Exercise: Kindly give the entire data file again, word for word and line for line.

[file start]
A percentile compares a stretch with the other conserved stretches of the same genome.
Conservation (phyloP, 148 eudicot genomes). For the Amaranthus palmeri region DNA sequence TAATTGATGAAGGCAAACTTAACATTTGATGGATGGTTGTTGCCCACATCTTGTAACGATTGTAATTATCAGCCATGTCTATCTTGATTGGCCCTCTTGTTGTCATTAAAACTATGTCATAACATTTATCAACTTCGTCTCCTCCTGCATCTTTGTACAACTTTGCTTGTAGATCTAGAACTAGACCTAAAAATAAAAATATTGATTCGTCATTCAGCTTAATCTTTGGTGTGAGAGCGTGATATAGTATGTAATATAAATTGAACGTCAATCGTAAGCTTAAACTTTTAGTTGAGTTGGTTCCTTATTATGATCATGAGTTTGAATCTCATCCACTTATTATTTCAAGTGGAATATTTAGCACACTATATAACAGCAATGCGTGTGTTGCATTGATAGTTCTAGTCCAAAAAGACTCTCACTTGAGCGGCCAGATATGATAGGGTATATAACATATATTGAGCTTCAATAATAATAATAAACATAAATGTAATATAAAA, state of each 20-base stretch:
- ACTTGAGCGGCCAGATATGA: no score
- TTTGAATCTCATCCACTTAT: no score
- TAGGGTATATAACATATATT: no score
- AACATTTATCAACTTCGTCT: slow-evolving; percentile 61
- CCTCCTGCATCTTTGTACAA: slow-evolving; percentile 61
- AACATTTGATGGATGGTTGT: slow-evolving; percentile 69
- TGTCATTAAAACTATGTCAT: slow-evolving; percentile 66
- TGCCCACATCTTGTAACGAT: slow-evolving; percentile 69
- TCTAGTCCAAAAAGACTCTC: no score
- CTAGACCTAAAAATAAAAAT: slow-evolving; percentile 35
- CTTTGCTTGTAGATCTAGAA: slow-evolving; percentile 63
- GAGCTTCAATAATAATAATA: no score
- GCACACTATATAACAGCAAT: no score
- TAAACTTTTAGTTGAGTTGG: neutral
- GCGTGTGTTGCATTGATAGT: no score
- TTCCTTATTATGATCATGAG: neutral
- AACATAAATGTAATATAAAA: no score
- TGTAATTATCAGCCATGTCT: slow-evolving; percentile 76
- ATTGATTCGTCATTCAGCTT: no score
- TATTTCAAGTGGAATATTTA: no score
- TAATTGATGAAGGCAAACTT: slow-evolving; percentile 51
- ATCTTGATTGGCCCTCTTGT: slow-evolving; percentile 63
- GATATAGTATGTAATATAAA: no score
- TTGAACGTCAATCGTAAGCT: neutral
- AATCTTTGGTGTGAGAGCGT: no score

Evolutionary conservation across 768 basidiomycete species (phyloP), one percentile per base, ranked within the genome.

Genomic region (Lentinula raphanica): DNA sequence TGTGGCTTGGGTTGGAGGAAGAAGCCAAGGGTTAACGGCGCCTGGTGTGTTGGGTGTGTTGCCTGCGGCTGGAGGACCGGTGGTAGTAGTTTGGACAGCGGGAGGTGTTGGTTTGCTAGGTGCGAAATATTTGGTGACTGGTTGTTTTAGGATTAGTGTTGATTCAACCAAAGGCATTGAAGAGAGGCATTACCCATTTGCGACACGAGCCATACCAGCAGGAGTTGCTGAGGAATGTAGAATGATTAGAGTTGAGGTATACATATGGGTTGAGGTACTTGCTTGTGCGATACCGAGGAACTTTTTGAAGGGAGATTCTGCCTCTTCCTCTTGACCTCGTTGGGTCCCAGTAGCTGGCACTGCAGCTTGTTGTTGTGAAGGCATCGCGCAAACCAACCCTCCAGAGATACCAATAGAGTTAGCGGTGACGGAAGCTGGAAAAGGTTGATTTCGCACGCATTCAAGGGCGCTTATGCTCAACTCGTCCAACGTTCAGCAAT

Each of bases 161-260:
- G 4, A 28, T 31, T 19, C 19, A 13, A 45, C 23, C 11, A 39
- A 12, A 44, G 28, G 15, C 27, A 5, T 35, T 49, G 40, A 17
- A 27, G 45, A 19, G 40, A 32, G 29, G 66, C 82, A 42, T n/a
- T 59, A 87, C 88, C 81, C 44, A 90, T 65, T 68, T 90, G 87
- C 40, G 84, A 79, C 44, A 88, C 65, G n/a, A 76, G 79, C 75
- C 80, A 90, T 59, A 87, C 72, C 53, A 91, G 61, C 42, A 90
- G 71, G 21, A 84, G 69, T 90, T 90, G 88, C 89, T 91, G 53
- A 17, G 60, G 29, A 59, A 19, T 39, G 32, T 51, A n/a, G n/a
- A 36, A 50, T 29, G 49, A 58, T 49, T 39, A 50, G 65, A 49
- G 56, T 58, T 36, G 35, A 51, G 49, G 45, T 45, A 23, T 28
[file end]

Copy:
A percentile compares a stretch with the other conserved stretches of the same genome.
Conservation (phyloP, 148 eudicot genomes). For the Amaranthus palmeri region DNA sequence TAATTGATGAAGGCAAACTTAACATTTGATGGATGGTTGTTGCCCACATCTTGTAACGATTGTAATTATCAGCCATGTCTATCTTGATTGGCCCTCTTGTTGTCATTAAAACTATGTCATAACATTTATCAACTTCGTCTCCTCCTGCATCTTTGTACAACTTTGCTTGTAGATCTAGAACTAGACCTAAAAATAAAAATATTGATTCGTCATTCAGCTTAATCTTTGGTGTGAGAGCGTGATATAGTATGTAATATAAATTGAACGTCAATCGTAAGCTTAAACTTTTAGTTGAGTTGGTTCCTTATTATGATCATGAGTTTGAATCTCATCCACTTATTATTTCAAGTGGAATATTTAGCACACTATATAACAGCAATGCGTGTGTTGCATTGATAGTTCTAGTCCAAAAAGACTCTCACTTGAGCGGCCAGATATGATAGGGTATATAACATATATTGAGCTTCAATAATAATAATAAACATAAATGTAATATAAAA, state of each 20-base stretch:
- ACTTGAGCGGCCAGATATGA: no score
- TTTGAATCTCATCCACTTAT: no score
- TAGGGTATATAACATATATT: no score
- AACATTTATCAACTTCGTCT: slow-evolving; percentile 61
- CCTCCTGCATCTTTGTACAA: slow-evolving; percentile 61
- AACATTTGATGGATGGTTGT: slow-evolving; percentile 69
- TGTCATTAAAACTATGTCAT: slow-evolving; percentile 66
- TGCCCACATCTTGTAACGAT: slow-evolving; percentile 69
- TCTAGTCCAAAAAGACTCTC: no score
- CTAGACCTAAAAATAAAAAT: slow-evolving; percentile 35
- CTTTGCTTGTAGATCTAGAA: slow-evolving; percentile 63
- GAGCTTCAATAATAATAATA: no score
- GCACACTATATAACAGCAAT: no score
- TAAACTTTTAGTTGAGTTGG: neutral
- GCGTGTGTTGCATTGATAGT: no score
- TTCCTTATTATGATCATGAG: neutral
- AACATAAATGTAATATAAAA: no score
- TGTAATTATCAGCCATGTCT: slow-evolving; percentile 76
- ATTGATTCGTCATTCAGCTT: no score
- TATTTCAAGTGGAATATTTA: no score
- TAATTGATGAAGGCAAACTT: slow-evolving; percentile 51
- ATCTTGATTGGCCCTCTTGT: slow-evolving; percentile 63
- GATATAGTATGTAATATAAA: no score
- TTGAACGTCAATCGTAAGCT: neutral
- AATCTTTGGTGTGAGAGCGT: no score

Evolutionary conservation across 768 basidiomycete species (phyloP), one percentile per base, ranked within the genome.

Genomic region (Lentinula raphanica): DNA sequence TGTGGCTTGGGTTGGAGGAAGAAGCCAAGGGTTAACGGCGCCTGGTGTGTTGGGTGTGTTGCCTGCGGCTGGAGGACCGGTGGTAGTAGTTTGGACAGCGGGAGGTGTTGGTTTGCTAGGTGCGAAATATTTGGTGACTGGTTGTTTTAGGATTAGTGTTGATTCAACCAAAGGCATTGAAGAGAGGCATTACCCATTTGCGACACGAGCCATACCAGCAGGAGTTGCTGAGGAATGTAGAATGATTAGAGTTGAGGTATACATATGGGTTGAGGTACTTGCTTGTGCGATACCGAGGAACTTTTTGAAGGGAGATTCTGCCTCTTCCTCTTGACCTCGTTGGGTCCCAGTAGCTGGCACTGCAGCTTGTTGTTGTGAAGGCATCGCGCAAACCAACCCTCCAGAGATACCAATAGAGTTAGCGGTGACGGAAGCTGGAAAAGGTTGATTTCGCACGCATTCAAGGGCGCTTATGCTCAACTCGTCCAACGTTCAGCAAT

Each of bases 161-260:
- G 4, A 28, T 31, T 19, C 19, A 13, A 45, C 23, C 11, A 39
- A 12, A 44, G 28, G 15, C 27, A 5, T 35, T 49, G 40, A 17
- A 27, G 45, A 19, G 40, A 32, G 29, G 66, C 82, A 42, T n/a
- T 59, A 87, C 88, C 81, C 44, A 90, T 65, T 68, T 90, G 87
- C 40, G 84, A 79, C 44, A 88, C 65, G n/a, A 76, G 79, C 75
- C 80, A 90, T 59, A 87, C 72, C 53, A 91, G 61, C 42, A 90
- G 71, G 21, A 84, G 69, T 90, T 90, G 88, C 89, T 91, G 53
- A 17, G 60, G 29, A 59, A 19, T 39, G 32, T 51, A n/a, G n/a
- A 36, A 50, T 29, G 49, A 58, T 49, T 39, A 50, G 65, A 49
- G 56, T 58, T 36, G 35, A 51, G 49, G 45, T 45, A 23, T 28